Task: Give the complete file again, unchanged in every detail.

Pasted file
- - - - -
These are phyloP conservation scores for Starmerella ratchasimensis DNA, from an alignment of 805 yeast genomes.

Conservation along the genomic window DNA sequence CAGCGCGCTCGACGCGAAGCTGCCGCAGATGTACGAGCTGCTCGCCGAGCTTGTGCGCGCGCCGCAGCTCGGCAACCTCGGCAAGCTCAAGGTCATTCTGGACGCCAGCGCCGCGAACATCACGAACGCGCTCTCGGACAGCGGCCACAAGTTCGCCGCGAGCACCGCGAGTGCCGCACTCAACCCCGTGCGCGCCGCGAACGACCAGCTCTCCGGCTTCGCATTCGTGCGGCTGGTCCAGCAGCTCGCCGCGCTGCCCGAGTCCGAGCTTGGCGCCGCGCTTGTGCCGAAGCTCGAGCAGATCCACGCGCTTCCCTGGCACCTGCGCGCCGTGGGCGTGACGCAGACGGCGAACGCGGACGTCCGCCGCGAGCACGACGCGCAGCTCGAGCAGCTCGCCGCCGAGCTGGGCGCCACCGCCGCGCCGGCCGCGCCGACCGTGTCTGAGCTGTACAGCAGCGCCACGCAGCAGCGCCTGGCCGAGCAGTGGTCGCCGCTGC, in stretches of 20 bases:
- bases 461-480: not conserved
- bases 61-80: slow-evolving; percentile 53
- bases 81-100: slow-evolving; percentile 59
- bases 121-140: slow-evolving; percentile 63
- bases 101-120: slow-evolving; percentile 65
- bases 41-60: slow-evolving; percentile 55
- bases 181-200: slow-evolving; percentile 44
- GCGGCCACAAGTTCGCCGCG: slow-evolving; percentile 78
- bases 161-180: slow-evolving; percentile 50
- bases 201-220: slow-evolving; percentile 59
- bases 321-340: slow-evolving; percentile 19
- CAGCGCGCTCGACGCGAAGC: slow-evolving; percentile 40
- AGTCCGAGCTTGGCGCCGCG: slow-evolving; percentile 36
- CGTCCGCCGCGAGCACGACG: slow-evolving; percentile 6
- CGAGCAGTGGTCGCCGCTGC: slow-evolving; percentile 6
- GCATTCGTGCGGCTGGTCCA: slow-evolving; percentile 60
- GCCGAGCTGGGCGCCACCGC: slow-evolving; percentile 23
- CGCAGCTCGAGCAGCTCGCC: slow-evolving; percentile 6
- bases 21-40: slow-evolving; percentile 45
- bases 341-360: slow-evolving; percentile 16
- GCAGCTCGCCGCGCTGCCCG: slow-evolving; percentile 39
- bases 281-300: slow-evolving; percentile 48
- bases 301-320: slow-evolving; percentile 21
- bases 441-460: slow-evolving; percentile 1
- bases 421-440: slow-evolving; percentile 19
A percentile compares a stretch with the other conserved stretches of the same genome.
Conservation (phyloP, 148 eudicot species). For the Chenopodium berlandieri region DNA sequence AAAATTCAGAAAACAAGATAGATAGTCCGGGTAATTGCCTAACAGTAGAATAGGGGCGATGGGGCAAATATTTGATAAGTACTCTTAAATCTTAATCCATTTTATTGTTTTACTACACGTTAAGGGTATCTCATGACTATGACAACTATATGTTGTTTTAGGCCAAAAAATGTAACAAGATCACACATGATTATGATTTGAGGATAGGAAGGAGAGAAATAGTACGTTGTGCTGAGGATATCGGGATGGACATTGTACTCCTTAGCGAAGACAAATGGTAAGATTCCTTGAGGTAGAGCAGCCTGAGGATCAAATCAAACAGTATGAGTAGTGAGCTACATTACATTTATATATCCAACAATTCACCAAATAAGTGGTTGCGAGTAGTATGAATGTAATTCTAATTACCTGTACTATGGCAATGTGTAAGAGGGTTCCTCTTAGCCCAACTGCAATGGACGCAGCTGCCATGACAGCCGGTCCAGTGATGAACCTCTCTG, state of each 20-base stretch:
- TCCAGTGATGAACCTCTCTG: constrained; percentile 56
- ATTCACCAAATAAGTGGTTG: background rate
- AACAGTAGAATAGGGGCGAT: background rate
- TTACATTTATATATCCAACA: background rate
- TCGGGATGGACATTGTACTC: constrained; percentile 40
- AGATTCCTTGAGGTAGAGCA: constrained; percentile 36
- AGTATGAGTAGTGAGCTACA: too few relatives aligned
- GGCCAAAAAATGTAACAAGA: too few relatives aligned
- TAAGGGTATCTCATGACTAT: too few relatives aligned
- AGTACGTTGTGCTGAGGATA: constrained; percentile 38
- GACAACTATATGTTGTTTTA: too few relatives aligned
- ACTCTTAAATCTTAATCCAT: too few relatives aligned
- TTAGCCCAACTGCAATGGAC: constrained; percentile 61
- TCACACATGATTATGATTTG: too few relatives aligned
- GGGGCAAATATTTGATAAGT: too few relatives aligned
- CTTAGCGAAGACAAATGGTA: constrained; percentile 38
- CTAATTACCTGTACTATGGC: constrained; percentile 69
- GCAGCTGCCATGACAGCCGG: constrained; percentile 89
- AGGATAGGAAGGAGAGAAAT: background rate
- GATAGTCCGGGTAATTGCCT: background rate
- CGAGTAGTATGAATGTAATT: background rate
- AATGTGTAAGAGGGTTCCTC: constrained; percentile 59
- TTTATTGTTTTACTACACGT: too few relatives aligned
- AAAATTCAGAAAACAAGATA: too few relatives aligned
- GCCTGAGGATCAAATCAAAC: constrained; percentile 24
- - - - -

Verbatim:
These are phyloP conservation scores for Starmerella ratchasimensis DNA, from an alignment of 805 yeast genomes.

Conservation along the genomic window DNA sequence CAGCGCGCTCGACGCGAAGCTGCCGCAGATGTACGAGCTGCTCGCCGAGCTTGTGCGCGCGCCGCAGCTCGGCAACCTCGGCAAGCTCAAGGTCATTCTGGACGCCAGCGCCGCGAACATCACGAACGCGCTCTCGGACAGCGGCCACAAGTTCGCCGCGAGCACCGCGAGTGCCGCACTCAACCCCGTGCGCGCCGCGAACGACCAGCTCTCCGGCTTCGCATTCGTGCGGCTGGTCCAGCAGCTCGCCGCGCTGCCCGAGTCCGAGCTTGGCGCCGCGCTTGTGCCGAAGCTCGAGCAGATCCACGCGCTTCCCTGGCACCTGCGCGCCGTGGGCGTGACGCAGACGGCGAACGCGGACGTCCGCCGCGAGCACGACGCGCAGCTCGAGCAGCTCGCCGCCGAGCTGGGCGCCACCGCCGCGCCGGCCGCGCCGACCGTGTCTGAGCTGTACAGCAGCGCCACGCAGCAGCGCCTGGCCGAGCAGTGGTCGCCGCTGC, in stretches of 20 bases:
- bases 461-480: not conserved
- bases 61-80: slow-evolving; percentile 53
- bases 81-100: slow-evolving; percentile 59
- bases 121-140: slow-evolving; percentile 63
- bases 101-120: slow-evolving; percentile 65
- bases 41-60: slow-evolving; percentile 55
- bases 181-200: slow-evolving; percentile 44
- GCGGCCACAAGTTCGCCGCG: slow-evolving; percentile 78
- bases 161-180: slow-evolving; percentile 50
- bases 201-220: slow-evolving; percentile 59
- bases 321-340: slow-evolving; percentile 19
- CAGCGCGCTCGACGCGAAGC: slow-evolving; percentile 40
- AGTCCGAGCTTGGCGCCGCG: slow-evolving; percentile 36
- CGTCCGCCGCGAGCACGACG: slow-evolving; percentile 6
- CGAGCAGTGGTCGCCGCTGC: slow-evolving; percentile 6
- GCATTCGTGCGGCTGGTCCA: slow-evolving; percentile 60
- GCCGAGCTGGGCGCCACCGC: slow-evolving; percentile 23
- CGCAGCTCGAGCAGCTCGCC: slow-evolving; percentile 6
- bases 21-40: slow-evolving; percentile 45
- bases 341-360: slow-evolving; percentile 16
- GCAGCTCGCCGCGCTGCCCG: slow-evolving; percentile 39
- bases 281-300: slow-evolving; percentile 48
- bases 301-320: slow-evolving; percentile 21
- bases 441-460: slow-evolving; percentile 1
- bases 421-440: slow-evolving; percentile 19
A percentile compares a stretch with the other conserved stretches of the same genome.
Conservation (phyloP, 148 eudicot species). For the Chenopodium berlandieri region DNA sequence AAAATTCAGAAAACAAGATAGATAGTCCGGGTAATTGCCTAACAGTAGAATAGGGGCGATGGGGCAAATATTTGATAAGTACTCTTAAATCTTAATCCATTTTATTGTTTTACTACACGTTAAGGGTATCTCATGACTATGACAACTATATGTTGTTTTAGGCCAAAAAATGTAACAAGATCACACATGATTATGATTTGAGGATAGGAAGGAGAGAAATAGTACGTTGTGCTGAGGATATCGGGATGGACATTGTACTCCTTAGCGAAGACAAATGGTAAGATTCCTTGAGGTAGAGCAGCCTGAGGATCAAATCAAACAGTATGAGTAGTGAGCTACATTACATTTATATATCCAACAATTCACCAAATAAGTGGTTGCGAGTAGTATGAATGTAATTCTAATTACCTGTACTATGGCAATGTGTAAGAGGGTTCCTCTTAGCCCAACTGCAATGGACGCAGCTGCCATGACAGCCGGTCCAGTGATGAACCTCTCTG, state of each 20-base stretch:
- TCCAGTGATGAACCTCTCTG: constrained; percentile 56
- ATTCACCAAATAAGTGGTTG: background rate
- AACAGTAGAATAGGGGCGAT: background rate
- TTACATTTATATATCCAACA: background rate
- TCGGGATGGACATTGTACTC: constrained; percentile 40
- AGATTCCTTGAGGTAGAGCA: constrained; percentile 36
- AGTATGAGTAGTGAGCTACA: too few relatives aligned
- GGCCAAAAAATGTAACAAGA: too few relatives aligned
- TAAGGGTATCTCATGACTAT: too few relatives aligned
- AGTACGTTGTGCTGAGGATA: constrained; percentile 38
- GACAACTATATGTTGTTTTA: too few relatives aligned
- ACTCTTAAATCTTAATCCAT: too few relatives aligned
- TTAGCCCAACTGCAATGGAC: constrained; percentile 61
- TCACACATGATTATGATTTG: too few relatives aligned
- GGGGCAAATATTTGATAAGT: too few relatives aligned
- CTTAGCGAAGACAAATGGTA: constrained; percentile 38
- CTAATTACCTGTACTATGGC: constrained; percentile 69
- GCAGCTGCCATGACAGCCGG: constrained; percentile 89
- AGGATAGGAAGGAGAGAAAT: background rate
- GATAGTCCGGGTAATTGCCT: background rate
- CGAGTAGTATGAATGTAATT: background rate
- AATGTGTAAGAGGGTTCCTC: constrained; percentile 59
- TTTATTGTTTTACTACACGT: too few relatives aligned
- AAAATTCAGAAAACAAGATA: too few relatives aligned
- GCCTGAGGATCAAATCAAAC: constrained; percentile 24